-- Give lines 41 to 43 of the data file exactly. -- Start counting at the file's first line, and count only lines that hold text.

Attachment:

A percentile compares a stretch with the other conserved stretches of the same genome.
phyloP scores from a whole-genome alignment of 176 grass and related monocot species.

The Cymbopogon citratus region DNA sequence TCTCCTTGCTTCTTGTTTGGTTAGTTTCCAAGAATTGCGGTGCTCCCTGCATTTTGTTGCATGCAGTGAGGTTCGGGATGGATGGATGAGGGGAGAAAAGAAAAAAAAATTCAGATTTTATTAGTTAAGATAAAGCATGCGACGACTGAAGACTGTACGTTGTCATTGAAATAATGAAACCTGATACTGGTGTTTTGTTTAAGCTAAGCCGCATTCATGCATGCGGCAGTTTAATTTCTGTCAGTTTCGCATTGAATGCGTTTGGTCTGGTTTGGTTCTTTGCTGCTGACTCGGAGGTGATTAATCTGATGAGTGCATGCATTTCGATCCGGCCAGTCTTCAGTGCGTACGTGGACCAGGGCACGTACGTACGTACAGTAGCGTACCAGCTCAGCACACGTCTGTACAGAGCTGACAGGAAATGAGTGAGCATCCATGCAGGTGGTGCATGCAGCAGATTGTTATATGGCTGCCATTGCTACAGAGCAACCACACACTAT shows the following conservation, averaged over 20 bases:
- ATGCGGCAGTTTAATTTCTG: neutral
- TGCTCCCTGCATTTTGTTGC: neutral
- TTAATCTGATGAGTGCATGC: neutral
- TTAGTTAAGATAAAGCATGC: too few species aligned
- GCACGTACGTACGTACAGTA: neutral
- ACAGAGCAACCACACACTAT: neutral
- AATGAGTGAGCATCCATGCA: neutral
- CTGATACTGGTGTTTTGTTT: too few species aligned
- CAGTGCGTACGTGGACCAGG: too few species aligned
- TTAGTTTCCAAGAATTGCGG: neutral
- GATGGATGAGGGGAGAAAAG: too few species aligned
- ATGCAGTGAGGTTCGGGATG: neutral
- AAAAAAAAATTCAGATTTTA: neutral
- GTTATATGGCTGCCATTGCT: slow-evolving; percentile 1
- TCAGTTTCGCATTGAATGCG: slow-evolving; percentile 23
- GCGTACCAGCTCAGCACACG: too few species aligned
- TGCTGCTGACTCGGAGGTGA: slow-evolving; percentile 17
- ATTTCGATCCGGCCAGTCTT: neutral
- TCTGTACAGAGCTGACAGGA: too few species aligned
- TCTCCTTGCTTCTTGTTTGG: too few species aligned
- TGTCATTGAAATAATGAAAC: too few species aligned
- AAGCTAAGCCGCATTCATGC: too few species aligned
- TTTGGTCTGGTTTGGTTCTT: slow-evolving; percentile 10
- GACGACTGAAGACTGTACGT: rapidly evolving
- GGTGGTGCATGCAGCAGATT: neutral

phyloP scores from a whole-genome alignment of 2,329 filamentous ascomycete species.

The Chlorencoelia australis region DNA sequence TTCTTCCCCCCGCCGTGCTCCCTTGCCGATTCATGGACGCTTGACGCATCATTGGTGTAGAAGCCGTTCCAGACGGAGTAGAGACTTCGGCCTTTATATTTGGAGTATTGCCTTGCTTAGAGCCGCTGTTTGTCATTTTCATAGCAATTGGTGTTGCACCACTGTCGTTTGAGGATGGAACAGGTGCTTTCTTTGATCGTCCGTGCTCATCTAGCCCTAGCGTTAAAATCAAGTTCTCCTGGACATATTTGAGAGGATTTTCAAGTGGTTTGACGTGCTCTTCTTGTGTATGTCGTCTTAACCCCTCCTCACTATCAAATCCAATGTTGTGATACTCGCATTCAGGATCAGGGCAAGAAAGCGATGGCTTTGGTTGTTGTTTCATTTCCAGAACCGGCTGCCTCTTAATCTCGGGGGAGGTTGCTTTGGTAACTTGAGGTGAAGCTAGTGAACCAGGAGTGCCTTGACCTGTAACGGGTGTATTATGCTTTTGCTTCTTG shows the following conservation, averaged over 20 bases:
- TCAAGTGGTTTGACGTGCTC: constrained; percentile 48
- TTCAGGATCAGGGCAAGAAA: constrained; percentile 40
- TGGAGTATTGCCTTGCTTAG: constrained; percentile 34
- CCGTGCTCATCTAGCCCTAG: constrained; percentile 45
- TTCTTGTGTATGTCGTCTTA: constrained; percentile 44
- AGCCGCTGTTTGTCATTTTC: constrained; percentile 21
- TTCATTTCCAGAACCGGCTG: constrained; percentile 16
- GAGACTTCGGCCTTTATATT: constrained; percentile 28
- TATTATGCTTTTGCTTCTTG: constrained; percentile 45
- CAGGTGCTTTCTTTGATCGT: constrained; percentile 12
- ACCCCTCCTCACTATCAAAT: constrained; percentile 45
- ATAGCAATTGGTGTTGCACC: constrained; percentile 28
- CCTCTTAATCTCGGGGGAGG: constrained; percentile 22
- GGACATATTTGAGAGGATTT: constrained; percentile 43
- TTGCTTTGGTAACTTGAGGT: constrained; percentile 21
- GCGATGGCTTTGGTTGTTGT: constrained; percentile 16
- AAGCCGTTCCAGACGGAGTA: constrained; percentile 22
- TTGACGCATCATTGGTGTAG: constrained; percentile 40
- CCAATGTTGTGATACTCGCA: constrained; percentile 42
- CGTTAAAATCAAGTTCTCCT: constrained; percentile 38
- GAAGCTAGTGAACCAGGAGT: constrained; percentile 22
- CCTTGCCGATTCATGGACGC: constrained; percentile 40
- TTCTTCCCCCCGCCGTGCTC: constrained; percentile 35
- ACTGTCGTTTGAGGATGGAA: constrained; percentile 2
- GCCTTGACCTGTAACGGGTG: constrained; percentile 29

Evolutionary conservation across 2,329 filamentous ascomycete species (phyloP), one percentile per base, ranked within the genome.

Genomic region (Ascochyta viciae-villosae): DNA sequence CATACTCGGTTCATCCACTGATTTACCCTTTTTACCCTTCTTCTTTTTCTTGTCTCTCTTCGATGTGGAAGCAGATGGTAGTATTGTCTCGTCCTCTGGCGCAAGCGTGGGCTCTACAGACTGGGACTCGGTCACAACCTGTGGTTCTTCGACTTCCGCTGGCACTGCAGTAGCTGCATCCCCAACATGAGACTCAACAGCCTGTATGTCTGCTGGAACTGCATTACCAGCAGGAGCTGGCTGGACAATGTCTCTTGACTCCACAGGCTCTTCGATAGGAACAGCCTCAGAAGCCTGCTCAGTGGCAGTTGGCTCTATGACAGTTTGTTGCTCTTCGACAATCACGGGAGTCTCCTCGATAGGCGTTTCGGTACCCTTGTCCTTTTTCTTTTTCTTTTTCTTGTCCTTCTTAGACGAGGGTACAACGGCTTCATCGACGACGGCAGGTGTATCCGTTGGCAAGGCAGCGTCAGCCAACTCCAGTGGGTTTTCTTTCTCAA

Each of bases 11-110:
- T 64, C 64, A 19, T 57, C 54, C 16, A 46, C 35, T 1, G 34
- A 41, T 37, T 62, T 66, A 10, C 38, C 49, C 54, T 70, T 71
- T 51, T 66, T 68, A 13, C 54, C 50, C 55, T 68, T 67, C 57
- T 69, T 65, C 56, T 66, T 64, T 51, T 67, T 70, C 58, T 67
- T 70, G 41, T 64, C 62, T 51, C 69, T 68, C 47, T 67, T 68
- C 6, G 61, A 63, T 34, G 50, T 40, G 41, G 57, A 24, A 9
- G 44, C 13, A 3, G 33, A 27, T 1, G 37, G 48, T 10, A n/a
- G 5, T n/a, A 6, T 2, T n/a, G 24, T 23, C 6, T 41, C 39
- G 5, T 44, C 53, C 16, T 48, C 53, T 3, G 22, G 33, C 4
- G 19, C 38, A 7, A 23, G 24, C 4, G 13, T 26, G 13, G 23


- ACCCCTCCTCACTATCAAAT: constrained; percentile 45
- ATAGCAATTGGTGTTGCACC: constrained; percentile 28
- CCTCTTAATCTCGGGGGAGG: constrained; percentile 22